The creation of an independent research office called the WIPO Evaluation and Research Office (WERO) that would report to the General Assembly is an important component to the reform called for by the General Assembly's adoption of the Development Agenda. The creation of WERO would strengthen the oversight function of Members at WIPO, enhance the credibility of WIPO and its programs, and would comply with established international practice in other organizations such as the World Bank and the International Monetary Fund.

Since all WIPO bodies are expected to contribute to the realization of the development dimension, the Development Agenda cannot be relegated to subsidiary body of WIPO. The proposal to strengthen the Permanent Committee on Cooperation for Development Related to Intellectual Property (PCIPD) would relegate the Development Agenda to an organization that does not have direct access to the General Assembly and would limit the development dimension to technical assistance.

While some proposals to improve technical assistance could serve to complement the Friends of Development (FoD) proposal and the Development Agenda generally, a committee designed to address development concerns in the context of technical assistance is not the proper forum for all of the broad issues addressed in the Development Agenda. Focusing on improving technical assistance is a narrow "fix" that fails to address the fundamental concerns that developing countries have with WIPO.

III. IP Justice Supports Amending the WIPO Mandate

The 1974 Agreement between the United Nations and WIPO established WIPO as a specialized agency of the U.N. family with the responsibility for "promoting creative intellectual activity and for facilitating the transfer of technology related to industrial property to the developing countries in order to accelerate economic, social and cultural development, subject to the competence and responsibilities of the United Nations and its organs . . . . "2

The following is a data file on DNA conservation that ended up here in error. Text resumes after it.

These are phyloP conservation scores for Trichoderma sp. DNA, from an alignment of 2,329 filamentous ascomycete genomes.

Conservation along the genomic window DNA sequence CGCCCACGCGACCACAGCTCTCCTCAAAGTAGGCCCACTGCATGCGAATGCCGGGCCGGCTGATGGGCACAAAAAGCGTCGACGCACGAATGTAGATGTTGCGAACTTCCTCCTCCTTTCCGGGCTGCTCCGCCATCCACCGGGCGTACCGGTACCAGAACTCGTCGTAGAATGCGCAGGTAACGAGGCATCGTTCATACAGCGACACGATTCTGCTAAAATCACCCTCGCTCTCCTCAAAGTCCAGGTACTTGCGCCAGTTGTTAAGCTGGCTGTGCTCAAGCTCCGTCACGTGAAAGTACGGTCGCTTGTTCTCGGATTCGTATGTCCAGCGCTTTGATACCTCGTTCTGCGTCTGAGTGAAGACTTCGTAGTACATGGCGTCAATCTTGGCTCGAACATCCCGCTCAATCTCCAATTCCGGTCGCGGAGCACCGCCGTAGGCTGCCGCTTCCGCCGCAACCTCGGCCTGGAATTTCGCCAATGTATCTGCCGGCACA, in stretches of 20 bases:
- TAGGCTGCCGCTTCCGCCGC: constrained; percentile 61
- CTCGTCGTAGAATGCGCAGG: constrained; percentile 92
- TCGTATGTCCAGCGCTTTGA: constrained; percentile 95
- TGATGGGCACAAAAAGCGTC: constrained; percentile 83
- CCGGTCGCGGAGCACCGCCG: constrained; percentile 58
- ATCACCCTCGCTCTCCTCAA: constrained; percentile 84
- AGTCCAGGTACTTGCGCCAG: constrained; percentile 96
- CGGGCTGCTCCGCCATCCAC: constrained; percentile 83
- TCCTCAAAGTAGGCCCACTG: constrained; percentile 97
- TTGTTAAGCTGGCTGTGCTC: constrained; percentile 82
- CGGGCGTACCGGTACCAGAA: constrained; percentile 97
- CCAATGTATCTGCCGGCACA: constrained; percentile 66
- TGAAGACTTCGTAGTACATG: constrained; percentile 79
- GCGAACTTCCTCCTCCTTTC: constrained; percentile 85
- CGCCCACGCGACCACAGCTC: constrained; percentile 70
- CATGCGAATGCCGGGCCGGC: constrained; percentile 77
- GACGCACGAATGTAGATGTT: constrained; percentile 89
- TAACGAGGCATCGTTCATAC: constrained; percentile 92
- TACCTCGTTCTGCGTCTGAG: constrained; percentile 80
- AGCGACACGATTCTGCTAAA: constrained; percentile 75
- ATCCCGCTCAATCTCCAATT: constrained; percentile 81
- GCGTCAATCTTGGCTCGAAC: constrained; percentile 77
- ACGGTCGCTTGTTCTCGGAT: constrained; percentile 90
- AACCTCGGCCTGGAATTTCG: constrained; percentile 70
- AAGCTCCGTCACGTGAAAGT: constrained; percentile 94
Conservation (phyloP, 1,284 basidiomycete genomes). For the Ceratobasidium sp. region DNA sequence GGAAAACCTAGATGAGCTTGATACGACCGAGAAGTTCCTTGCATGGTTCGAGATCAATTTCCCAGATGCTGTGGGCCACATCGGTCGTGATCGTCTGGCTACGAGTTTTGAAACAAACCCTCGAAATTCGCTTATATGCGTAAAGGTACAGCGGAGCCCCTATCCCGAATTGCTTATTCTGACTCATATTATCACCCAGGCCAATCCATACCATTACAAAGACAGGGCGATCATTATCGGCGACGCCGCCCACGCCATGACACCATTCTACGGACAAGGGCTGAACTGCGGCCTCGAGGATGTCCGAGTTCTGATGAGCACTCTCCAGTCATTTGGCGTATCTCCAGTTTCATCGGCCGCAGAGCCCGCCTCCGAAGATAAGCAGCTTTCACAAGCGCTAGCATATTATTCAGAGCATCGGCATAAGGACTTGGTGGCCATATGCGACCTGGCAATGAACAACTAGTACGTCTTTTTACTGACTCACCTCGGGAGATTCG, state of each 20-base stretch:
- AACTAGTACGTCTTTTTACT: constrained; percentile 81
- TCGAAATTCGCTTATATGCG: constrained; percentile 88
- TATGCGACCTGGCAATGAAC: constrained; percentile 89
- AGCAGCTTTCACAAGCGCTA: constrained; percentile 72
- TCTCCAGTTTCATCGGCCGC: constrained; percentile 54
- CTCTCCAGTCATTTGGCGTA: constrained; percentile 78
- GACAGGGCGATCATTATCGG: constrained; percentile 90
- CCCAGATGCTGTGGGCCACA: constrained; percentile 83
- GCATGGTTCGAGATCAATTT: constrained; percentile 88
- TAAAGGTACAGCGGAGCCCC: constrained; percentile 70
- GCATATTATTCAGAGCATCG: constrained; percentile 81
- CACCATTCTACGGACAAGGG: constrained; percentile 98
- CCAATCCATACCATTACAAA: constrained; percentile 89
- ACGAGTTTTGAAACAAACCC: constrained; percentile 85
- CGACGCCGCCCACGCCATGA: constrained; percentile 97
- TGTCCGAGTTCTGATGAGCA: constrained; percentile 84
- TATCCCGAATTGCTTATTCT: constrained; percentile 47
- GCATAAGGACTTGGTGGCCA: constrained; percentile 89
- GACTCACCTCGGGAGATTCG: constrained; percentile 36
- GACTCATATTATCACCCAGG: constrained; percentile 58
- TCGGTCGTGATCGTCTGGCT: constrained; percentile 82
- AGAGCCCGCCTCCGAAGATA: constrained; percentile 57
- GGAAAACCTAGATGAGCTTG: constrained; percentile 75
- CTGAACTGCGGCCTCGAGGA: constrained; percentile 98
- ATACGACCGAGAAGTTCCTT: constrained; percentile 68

Amending the WIPO mandate will not dilute WIPO's role as a specialized UN agency; rather, it will inscribe the development dimension into the organization's core, ensuring WIPO will maintain its responsibility to the UN and promote the public interest, first and foremost.

IV. IP Justice Supports Reform at WIPO
a. WIPO must weigh costs and benefits of IP

Developed and developing countries both support the proposition that WIPO needs to weigh the costs and benefits of IP, rather than just blindly promoting the benefits of IP protection. The UK proposal adopts this position, stating "WIPO should give explicit recognition to both the benefits and costs of IP protection and the corresponding need to adjust domestic regimes in developing countries to ensure that the costs do not outweigh the benefits."3 Likewise the delegation of Singapore, speaking on behalf of the Asian Group, stated that WIPO technical assistance needs to consider the costs of IP, not just the benefits.4